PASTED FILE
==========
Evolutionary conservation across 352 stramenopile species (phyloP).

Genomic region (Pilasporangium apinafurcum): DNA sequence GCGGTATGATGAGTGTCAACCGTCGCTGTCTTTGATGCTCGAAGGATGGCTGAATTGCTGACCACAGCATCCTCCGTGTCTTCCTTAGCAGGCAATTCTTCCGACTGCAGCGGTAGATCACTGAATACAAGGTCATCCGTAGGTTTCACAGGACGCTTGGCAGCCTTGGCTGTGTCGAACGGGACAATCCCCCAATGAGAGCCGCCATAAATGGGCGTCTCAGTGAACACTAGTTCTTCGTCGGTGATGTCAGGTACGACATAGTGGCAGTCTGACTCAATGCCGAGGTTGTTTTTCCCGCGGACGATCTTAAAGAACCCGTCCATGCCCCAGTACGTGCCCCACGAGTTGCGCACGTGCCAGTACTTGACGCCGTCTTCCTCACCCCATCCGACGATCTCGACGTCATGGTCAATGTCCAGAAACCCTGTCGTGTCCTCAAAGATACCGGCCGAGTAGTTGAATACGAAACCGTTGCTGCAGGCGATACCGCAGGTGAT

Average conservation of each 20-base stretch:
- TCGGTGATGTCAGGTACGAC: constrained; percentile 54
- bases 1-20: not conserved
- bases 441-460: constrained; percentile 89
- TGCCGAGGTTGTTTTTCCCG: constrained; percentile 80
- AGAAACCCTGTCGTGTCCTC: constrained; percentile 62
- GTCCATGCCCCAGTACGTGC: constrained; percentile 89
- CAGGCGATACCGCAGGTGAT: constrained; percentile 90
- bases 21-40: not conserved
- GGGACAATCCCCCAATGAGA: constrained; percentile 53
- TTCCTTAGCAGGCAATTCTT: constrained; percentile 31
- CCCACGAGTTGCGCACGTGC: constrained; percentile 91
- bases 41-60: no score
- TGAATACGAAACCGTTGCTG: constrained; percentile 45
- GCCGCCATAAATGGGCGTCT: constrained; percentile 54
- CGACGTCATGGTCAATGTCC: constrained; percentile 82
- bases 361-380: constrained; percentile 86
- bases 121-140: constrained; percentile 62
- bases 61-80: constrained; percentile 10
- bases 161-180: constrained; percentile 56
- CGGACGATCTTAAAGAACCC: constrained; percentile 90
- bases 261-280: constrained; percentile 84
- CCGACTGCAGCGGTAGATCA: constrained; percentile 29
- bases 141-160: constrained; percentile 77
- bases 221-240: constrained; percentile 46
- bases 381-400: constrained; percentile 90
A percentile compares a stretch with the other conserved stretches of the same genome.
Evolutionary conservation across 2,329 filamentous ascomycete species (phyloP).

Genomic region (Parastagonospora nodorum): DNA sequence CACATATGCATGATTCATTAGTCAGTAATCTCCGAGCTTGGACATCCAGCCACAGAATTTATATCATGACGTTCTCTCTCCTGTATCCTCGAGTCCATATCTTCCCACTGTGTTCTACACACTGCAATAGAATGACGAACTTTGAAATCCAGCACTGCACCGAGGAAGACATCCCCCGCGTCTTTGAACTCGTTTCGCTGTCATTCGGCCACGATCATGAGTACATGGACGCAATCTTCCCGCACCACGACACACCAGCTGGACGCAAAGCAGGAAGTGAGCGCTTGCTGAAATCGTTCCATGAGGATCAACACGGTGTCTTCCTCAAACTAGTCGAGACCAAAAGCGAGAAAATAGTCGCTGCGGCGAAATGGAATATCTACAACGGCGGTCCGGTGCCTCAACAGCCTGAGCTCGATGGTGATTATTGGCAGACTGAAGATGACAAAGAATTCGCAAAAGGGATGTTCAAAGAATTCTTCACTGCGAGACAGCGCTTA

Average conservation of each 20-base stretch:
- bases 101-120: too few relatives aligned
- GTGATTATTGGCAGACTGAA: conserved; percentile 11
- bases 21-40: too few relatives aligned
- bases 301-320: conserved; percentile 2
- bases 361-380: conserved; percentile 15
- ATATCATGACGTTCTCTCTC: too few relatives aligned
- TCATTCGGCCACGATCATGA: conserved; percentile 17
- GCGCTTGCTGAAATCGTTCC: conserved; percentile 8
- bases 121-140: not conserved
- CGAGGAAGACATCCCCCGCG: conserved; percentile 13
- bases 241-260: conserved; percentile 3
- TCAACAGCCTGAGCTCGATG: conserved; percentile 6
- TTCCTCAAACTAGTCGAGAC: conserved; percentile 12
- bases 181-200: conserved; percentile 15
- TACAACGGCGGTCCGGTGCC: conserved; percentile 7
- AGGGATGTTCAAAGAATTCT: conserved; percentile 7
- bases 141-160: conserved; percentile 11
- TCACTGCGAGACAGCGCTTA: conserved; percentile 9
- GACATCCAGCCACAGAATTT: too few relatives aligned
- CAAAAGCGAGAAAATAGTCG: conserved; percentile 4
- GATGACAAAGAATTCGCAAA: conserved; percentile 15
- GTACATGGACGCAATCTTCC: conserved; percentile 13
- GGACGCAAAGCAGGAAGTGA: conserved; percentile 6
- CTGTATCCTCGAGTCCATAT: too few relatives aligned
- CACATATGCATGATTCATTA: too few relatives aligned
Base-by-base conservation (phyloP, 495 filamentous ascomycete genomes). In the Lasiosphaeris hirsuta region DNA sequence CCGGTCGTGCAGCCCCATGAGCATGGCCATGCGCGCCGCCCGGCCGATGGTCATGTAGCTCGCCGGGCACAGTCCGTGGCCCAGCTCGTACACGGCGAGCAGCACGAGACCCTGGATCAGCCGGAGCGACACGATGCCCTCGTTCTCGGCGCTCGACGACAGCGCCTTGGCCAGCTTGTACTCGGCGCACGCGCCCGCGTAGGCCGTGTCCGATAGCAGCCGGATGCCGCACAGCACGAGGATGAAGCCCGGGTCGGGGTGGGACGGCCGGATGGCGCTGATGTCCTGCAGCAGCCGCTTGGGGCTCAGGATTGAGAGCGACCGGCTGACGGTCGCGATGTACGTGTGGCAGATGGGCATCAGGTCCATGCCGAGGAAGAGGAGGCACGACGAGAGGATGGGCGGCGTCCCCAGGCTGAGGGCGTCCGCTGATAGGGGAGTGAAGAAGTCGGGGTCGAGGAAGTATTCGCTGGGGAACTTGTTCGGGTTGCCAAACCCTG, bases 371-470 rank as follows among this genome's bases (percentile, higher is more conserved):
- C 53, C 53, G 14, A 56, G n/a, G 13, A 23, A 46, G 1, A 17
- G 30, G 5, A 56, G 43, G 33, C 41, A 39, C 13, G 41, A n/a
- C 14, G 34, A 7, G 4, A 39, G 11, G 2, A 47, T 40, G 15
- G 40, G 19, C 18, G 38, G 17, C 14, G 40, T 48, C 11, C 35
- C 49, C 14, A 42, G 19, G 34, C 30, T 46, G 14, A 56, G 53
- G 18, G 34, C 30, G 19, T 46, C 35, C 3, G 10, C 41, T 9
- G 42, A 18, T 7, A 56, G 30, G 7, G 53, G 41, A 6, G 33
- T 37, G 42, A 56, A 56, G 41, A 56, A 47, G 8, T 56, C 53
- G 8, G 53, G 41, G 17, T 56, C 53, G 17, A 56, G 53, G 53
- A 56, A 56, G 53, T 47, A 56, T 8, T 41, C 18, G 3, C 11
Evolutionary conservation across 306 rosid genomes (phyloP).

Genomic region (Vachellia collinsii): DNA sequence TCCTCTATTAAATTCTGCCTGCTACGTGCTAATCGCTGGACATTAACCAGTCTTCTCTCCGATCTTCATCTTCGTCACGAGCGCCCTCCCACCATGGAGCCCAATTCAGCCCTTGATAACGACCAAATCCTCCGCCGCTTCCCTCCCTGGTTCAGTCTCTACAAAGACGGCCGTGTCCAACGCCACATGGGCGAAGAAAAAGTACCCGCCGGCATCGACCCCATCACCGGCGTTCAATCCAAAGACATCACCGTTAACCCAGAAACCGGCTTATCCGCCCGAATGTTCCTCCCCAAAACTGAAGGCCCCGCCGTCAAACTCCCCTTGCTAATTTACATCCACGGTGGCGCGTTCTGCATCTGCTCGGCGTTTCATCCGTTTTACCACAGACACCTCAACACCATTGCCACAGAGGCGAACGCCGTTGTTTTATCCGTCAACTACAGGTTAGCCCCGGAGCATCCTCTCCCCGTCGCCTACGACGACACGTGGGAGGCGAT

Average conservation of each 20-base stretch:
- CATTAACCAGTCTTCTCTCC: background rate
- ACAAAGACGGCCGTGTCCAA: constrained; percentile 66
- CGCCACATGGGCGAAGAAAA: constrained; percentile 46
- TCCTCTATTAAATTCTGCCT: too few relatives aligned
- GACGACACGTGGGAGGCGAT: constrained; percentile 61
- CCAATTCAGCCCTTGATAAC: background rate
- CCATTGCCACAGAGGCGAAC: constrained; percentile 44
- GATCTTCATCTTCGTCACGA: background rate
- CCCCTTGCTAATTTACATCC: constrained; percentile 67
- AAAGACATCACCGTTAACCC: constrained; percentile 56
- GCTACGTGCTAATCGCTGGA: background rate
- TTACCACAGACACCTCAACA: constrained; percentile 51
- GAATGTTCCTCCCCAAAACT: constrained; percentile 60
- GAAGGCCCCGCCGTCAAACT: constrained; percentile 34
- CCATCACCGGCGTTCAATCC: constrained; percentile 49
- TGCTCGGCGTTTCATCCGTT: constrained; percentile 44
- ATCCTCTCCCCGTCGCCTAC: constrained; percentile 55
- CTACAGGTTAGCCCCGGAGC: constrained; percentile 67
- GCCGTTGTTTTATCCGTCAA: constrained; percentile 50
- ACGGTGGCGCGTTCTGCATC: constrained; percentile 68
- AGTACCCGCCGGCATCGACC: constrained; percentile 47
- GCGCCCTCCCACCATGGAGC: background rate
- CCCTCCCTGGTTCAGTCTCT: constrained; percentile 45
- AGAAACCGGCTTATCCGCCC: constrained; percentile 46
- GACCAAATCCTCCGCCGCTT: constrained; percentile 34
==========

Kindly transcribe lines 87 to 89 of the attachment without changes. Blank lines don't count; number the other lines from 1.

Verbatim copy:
- TGCTCGGCGTTTCATCCGTT: constrained; percentile 44
- ATCCTCTCCCCGTCGCCTAC: constrained; percentile 55
- CTACAGGTTAGCCCCGGAGC: constrained; percentile 67